Letter to the Editor, March 24: An open letter to the future one-day-a-week R-P


An open letter to the future one-day-a-week R-P

To the Editor,

An open letter to the Register-Pajaronian regarding your intention of going to a once only per week print paper (which will eventually lead to a no print paper at all).

Like President Trump said during the election, "I want to make America great again," I say to the remaining print papers including the Register-Pajaronian, "Let's make newspapers great again." And bring back the good ole' daily.

The Register-Pajaronian does not have to kowtow to tech and everything digital. The print newspaper can come back with a vengeance never seen in its history with kids on street corners yelling, "Read all about it." Why? Because most people do not spend time reading the news on the internet. They are shopping, on social media, or entertaining themselves with the seemingly infinite number of special interest websites. Most just gloss over the news and move on to what makes them happy.

Added to this is the increasing reality that gazing into a computer screen, or phone, for the better part of your day — the part you get paid for, work — creates fatigue, that is ultimately unhealthy. I know that in my free time I want to take a break from the screen. Just get away from it. Unplug. Just sit down with a print newspaper you do not have to plug in or turn on; a print newspaper that leaves ink on your hands.

For this renaissance to happen, newspapers need to focus on the basics. Getting a reasonably priced product to the customer. New newspaper machines are a must. Machines that accept dollar bills and cards where you can get credit. And of course keeping coin capability for those who love going to the business next door and asking for 10 quarters to buy a New York Times.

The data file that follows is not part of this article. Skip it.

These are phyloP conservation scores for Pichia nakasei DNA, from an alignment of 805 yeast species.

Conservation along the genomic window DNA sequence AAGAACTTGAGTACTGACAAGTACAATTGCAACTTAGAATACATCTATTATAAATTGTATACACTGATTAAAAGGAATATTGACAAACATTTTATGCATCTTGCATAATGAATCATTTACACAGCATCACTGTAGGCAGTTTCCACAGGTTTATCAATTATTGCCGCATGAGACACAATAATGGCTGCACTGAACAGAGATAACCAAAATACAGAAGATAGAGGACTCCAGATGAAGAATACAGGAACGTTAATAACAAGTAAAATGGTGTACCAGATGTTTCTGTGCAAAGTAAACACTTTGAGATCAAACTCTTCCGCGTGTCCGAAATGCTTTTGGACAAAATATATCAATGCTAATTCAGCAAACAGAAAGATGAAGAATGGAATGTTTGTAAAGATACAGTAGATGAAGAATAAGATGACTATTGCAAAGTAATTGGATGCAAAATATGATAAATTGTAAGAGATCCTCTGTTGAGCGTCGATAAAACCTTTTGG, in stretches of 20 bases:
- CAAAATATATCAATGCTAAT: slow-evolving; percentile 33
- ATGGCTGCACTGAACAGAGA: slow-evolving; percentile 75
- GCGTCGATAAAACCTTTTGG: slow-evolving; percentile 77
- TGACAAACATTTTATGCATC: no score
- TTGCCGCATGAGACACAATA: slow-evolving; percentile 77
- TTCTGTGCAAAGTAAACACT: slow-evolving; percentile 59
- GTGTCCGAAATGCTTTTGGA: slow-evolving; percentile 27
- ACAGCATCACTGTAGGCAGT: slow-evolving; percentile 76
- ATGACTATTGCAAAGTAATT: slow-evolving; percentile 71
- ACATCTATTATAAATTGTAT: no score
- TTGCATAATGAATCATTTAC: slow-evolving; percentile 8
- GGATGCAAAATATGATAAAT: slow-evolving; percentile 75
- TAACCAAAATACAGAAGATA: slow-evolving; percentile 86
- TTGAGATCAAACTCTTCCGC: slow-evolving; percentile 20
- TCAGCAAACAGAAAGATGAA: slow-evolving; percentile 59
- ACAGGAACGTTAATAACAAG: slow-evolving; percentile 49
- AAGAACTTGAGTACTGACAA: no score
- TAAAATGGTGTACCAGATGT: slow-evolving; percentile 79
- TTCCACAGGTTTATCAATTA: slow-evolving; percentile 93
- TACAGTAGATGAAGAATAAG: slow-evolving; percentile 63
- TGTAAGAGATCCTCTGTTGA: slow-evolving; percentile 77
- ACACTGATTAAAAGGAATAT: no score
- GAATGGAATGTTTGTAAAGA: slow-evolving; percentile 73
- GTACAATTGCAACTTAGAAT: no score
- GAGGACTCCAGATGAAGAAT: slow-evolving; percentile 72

And the new machines should feature incentives of coupons you cannot find anywhere else. Advertisement literally hot off the presses.

Newspapers should be in places where they can be seen. At the entrance of private companies and their cafeterias. On populous street corners. Inside and out of convenience and grocery stores. Or if not machines, actual people, human beings, working a job, selling them.

With most people's heads buried in all sorts of gadgetry, the logical advertising point of the new 21st century newspaper will be: "Take a break. Unplug. Relax. Get ready to be moved."

It is my belief newspapers (and the Register-Pajaronian) can be so hot again, with the return of morning, afternoon and late editions with plentiful machines and/or enthusiastic kids and colorful cigar smoking adults on street corners: "Extra extra extra, read all about it!"

Charles Birimisa

Watsonville

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